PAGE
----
Committee Secretary Sasha Boomdiere revealed she had an ongoing interest in the Little Nobbing Rovers football team, the Little Nobbing Cricket Team and the First Nobbing Scout Troop.
Social Secretary David Gimlet asked the committee to note he regularly wrote for the town’s weekly paper for a small sum.
Ms Boomdiere said she had often cast her eye over Mr Gimlet’s column and congratulated him on its length and content, adding it always brought a smile to her face.


3) Minutes of last meeting:

Branch secretary Gerta String read the minutes of the previous meeting which were agreed by the committee. She said she hoped this meeting will not go on for as long as the last meeting as she often found her fingers became quite stiff after taking down everyone’s particulars.

4) Treasurer’s Report:
Eileen Felt said there was very little cash left in the kitty as of last month after members had been regularly whipping it out.
She hoped members would remember to make substantial deposits into her safe-box in the coming weeks. Eileen said either a cheque or postal order would be preferable and members could give her one at the end of any meeting.
Eileen said she had sought out a financial advisor who had made a couple of suggestions about where she could get a lot of interest.
Eileen also wanted to reassure all members that she had a firm grip on the finances and had bent over backwards to ensure her kitty was easily available at all times.    

5) Social Secretary’s Report:
David Gimlet was pleased to note the association had enjoyed a few busy nights on the social diary of late with a host of organised events.
He said what with the bad weather he had worked up quite a sweat on many a filthy night, trying to come up with activities for members to get stuck into.
One such was a evening of golf. All members got a chance to play a round, and we were given tips on how to improve our swinging from a pro who been entered in the Open. One of our number apparently had a birdie on the 18th hole and celebrated by throwing their balls into a nearby bush.
Some of the more alcoholic evenings at our local – the Duck and Swallow – have resulted in a few members finding it hard to remain erect by the end of the night. One of our lady members was said to have had more than one Bishop’s Finger inside her, leading to her being in a rather excitable state come last orders.
David said he also appreciated the help from the Chairman’s wife, Sarah Loins, on the stalls for the summer fayre. He said she was invaluable with the extra-large snakes and ladders board she had created, with David later learning that Mrs Loins had been working on the game for quite some time.

6) Chairman’s Report:
Our chairman, Roger Loins, remarked on the impressive number our association had grown to in recent years. He was particularly pleased the Little Nobbing branch was now larger than our sister branch at the neighbouring village of Nibbling-under-Lyme.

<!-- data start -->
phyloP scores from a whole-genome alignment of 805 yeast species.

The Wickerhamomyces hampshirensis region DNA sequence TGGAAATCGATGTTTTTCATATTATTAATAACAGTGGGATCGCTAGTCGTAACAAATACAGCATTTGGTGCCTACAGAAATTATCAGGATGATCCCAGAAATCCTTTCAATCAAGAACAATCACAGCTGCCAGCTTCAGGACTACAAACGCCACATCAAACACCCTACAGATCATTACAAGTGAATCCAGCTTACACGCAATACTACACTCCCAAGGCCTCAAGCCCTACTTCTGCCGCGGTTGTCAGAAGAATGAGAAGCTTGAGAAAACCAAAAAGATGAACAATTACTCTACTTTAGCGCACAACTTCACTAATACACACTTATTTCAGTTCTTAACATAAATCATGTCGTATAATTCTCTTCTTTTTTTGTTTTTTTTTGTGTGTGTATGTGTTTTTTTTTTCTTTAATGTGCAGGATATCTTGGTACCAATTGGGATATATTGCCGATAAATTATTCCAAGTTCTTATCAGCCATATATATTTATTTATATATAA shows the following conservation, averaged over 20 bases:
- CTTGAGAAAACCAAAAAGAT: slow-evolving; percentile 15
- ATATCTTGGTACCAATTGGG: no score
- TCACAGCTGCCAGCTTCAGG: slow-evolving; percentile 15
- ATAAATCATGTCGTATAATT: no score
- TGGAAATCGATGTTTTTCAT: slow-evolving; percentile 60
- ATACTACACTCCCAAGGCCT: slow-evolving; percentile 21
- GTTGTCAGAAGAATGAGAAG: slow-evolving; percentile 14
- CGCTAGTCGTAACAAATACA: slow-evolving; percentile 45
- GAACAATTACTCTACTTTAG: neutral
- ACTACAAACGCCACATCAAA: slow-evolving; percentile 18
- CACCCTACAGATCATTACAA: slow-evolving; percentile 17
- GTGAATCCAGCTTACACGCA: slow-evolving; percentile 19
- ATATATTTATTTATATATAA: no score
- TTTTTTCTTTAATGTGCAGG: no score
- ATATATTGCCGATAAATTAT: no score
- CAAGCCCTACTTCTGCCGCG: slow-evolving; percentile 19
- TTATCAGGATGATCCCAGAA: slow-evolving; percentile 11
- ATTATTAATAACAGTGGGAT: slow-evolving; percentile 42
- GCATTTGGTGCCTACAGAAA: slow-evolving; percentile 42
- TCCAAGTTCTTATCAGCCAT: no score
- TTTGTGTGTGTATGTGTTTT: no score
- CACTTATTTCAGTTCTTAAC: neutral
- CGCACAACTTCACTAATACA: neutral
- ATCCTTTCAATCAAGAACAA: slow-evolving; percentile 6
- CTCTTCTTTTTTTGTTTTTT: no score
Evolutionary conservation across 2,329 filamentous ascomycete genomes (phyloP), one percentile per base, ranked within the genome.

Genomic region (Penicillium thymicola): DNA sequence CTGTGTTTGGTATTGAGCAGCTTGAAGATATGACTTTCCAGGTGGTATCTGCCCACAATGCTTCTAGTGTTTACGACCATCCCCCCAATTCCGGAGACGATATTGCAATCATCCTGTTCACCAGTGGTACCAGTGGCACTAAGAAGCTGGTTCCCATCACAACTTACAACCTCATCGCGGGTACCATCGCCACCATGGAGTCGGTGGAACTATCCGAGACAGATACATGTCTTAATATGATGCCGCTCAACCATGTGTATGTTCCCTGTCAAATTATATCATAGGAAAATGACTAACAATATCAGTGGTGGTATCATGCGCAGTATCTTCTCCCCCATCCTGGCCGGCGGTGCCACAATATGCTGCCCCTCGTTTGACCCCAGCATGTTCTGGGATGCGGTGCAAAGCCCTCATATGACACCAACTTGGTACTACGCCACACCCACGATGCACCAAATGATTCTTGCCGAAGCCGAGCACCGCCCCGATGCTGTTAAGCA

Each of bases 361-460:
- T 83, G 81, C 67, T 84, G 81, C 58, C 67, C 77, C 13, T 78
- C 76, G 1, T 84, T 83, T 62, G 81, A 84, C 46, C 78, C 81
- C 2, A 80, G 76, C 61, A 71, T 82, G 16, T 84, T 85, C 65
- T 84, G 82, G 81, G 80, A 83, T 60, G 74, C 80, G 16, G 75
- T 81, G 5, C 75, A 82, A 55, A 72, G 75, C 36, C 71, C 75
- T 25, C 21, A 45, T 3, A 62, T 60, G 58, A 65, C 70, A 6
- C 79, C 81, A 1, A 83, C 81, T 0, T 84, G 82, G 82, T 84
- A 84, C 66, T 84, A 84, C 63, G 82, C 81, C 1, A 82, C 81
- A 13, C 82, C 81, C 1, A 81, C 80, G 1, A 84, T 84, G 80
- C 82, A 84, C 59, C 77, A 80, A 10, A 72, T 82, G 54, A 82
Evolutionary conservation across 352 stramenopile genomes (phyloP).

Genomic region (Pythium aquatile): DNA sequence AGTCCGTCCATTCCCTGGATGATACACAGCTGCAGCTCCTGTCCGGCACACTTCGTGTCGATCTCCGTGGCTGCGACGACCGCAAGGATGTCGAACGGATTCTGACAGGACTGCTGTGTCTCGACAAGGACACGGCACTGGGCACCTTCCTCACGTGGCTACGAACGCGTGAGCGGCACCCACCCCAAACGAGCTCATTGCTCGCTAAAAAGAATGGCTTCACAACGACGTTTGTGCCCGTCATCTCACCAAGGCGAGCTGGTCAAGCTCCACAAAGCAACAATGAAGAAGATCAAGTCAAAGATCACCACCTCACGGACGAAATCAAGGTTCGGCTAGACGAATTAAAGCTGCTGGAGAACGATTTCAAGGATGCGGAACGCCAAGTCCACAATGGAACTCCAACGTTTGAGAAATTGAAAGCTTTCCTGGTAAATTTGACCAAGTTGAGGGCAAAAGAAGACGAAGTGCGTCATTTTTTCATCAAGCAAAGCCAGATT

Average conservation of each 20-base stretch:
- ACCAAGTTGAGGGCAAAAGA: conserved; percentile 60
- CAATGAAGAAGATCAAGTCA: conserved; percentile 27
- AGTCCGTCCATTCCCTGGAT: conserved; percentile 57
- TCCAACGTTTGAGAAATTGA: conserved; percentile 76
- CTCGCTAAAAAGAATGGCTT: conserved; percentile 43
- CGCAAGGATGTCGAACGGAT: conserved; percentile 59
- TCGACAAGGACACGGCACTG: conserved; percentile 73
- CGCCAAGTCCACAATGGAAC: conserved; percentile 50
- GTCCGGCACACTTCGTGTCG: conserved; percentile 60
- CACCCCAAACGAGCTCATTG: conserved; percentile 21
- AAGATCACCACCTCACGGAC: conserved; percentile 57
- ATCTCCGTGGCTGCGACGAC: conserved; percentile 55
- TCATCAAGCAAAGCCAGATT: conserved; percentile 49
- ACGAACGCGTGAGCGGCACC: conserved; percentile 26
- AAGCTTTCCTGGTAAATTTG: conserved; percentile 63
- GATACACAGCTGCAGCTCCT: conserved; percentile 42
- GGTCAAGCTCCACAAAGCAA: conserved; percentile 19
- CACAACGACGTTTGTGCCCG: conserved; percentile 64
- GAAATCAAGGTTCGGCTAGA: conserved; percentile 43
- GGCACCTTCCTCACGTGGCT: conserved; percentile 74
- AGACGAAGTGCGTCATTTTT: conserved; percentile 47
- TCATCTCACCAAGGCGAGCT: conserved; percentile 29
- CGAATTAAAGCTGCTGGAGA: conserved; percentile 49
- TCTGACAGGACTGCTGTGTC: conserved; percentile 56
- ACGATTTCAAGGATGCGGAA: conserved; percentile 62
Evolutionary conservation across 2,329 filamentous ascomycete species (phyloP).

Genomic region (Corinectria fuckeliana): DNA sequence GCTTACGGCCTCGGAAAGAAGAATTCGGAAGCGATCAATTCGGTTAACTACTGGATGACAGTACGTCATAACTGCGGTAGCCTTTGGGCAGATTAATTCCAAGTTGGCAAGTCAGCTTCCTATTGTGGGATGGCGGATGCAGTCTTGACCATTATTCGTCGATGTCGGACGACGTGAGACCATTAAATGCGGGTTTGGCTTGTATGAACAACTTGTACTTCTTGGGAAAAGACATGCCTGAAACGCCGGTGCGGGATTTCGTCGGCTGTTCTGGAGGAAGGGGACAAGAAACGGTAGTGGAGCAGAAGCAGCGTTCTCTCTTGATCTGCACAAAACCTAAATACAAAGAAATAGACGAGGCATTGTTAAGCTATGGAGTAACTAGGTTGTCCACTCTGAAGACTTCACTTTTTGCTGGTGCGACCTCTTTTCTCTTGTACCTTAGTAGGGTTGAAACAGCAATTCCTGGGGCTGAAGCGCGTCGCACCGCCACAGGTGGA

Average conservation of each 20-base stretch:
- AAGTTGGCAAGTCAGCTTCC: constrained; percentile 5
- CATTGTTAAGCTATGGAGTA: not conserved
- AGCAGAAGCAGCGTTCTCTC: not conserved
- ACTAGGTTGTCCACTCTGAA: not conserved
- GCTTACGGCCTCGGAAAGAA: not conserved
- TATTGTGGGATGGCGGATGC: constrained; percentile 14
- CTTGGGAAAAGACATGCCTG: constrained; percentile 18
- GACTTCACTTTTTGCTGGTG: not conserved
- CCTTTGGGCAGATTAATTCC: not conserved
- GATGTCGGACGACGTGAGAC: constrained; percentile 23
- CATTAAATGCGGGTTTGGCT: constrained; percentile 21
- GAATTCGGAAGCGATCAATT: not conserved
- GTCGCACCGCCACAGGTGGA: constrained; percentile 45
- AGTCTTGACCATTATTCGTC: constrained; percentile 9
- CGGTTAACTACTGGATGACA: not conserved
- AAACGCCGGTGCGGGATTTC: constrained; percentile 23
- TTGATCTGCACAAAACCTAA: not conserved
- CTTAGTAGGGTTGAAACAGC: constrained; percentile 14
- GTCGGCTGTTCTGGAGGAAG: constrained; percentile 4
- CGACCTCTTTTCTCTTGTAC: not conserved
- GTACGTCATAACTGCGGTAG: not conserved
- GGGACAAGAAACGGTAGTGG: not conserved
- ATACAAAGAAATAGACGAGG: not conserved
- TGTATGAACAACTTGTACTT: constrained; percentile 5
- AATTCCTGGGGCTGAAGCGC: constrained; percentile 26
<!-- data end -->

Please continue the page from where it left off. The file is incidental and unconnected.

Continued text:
He wish to offer commiserations to the outgoing chairman of the Nibbling-under-Lyme who was retiring early due to advancement in years and ill-health, adding he hoped there was no hard feelings. Former chairman Hamish McTaggart said he had harboured no hard feelings for a while now.
There was also a hope the two branches could meet up for a forthcoming social event at nearby farmland he had inherited from his good friend, the widow Macintosh, who sadly passed away last month. He said she had always promised him she would leave him with a couple of acres and, as usual, she didn’t disappoint.
Chairman Loins queried his failed attempts in recent weeks to contact our Treasurer regarding deposits and withdrawals. It appears he had little joy in asking the receptionist at her workplace when was the best time to get Eileen Felt.
 

7) Any Other Business:
Church warden Bernard Hind has asked the committee if it could vacate the church hall early next month as he needed to prepare the flags and insignia he bought for the next Scout and Guide parade. It appears he will be asking Brown Owl and Akela to spend most of the evening helping him polish his regalia.
Chairman Loins also urged members to be cautious when advertising their membership of the association to the local press, noting how one gentleman at a branch in Scunthorpe had been hung out to dry by the tabloids.


Tuesday, 8 May 2012

We're So Sorry, Uncle Albert


Right. I know. Yes, yes, you're right, I'm sorry. No really, I am.

I have been somewhat lapse.

There's some good reasons. One of the main ones was disillusionment. I retorted to some comments which were added to a story I wrote and in hindsight, I shouldn't have. I mean, part of me still feels I should have the right to respond to intimidation, but arguing with anonymous commenters... well. As better and more experienced bloggers have noted before, feeding the trolls is a kind of pointless and damaging exercise. Trolls like the oxygen of publicity and responding to them is grade A oxygen, fresh from the mountain-tops of the Himalayas. Added to which, I got my nuts slapped (metaphorically) by my "work" and bluntly told to shut the feck up. Which was good advice, albeit too late for my benefit.

Needless to say, it does put a little pinch on your desire to write freely, openly and without any fettering. So, I've held off.